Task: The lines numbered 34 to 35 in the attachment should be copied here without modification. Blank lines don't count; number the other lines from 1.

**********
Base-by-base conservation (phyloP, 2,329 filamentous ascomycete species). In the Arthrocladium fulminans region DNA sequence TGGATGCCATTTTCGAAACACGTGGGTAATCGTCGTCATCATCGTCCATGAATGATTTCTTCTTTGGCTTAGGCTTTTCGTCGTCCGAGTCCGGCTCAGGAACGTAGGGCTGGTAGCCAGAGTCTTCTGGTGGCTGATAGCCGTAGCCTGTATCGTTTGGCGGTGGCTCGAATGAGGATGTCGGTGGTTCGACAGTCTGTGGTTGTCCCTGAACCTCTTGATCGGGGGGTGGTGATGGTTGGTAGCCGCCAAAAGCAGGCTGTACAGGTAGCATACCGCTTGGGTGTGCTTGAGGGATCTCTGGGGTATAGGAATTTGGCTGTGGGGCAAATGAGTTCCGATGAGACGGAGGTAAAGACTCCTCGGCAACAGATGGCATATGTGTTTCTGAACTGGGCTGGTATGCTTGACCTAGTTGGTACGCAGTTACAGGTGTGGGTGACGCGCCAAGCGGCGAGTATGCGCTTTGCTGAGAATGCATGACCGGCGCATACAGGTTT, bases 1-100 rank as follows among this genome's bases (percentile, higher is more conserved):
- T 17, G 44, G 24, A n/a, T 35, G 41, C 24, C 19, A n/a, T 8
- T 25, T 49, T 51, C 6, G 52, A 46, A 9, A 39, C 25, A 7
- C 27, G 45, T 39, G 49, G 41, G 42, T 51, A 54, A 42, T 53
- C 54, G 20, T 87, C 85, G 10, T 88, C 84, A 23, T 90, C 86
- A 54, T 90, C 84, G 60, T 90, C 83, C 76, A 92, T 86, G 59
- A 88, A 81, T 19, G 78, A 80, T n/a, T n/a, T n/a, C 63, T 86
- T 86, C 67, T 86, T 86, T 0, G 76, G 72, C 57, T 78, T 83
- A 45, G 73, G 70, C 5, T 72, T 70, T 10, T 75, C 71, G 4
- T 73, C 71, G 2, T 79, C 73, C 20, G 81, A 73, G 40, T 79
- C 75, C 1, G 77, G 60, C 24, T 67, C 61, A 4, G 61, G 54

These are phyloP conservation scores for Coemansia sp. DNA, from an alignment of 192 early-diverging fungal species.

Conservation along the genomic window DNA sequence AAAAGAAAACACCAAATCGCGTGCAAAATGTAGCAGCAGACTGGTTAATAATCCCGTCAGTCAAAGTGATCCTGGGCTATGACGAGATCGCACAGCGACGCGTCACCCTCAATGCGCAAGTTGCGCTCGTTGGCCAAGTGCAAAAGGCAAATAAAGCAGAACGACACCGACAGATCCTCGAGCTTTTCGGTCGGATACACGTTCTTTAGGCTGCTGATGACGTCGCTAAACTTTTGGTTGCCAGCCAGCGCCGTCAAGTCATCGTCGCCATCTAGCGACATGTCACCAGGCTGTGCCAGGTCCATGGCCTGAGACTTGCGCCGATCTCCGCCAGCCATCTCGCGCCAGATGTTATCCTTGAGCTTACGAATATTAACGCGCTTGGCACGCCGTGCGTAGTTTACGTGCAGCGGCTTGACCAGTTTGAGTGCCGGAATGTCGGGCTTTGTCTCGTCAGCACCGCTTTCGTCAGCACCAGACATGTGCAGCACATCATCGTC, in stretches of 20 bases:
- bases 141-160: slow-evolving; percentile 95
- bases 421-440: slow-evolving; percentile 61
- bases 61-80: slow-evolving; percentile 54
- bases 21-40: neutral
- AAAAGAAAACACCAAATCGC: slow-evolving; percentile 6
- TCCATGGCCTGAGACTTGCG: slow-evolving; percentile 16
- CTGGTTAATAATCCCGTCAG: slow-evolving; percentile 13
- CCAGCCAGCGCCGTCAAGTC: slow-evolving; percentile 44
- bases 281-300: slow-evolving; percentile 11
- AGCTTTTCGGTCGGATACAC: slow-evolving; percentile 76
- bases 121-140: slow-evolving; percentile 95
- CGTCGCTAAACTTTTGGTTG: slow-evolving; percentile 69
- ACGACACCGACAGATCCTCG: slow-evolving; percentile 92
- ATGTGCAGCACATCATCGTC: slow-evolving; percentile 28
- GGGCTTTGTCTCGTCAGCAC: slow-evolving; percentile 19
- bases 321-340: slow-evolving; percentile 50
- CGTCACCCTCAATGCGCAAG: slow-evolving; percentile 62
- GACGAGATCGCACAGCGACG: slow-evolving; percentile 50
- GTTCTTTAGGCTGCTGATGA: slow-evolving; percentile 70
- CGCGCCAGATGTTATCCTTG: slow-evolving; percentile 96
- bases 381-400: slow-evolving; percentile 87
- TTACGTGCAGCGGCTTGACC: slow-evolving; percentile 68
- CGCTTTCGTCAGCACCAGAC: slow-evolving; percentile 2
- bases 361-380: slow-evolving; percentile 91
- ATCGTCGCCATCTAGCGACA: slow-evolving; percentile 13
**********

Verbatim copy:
- bases 381-400: slow-evolving; percentile 87
- TTACGTGCAGCGGCTTGACC: slow-evolving; percentile 68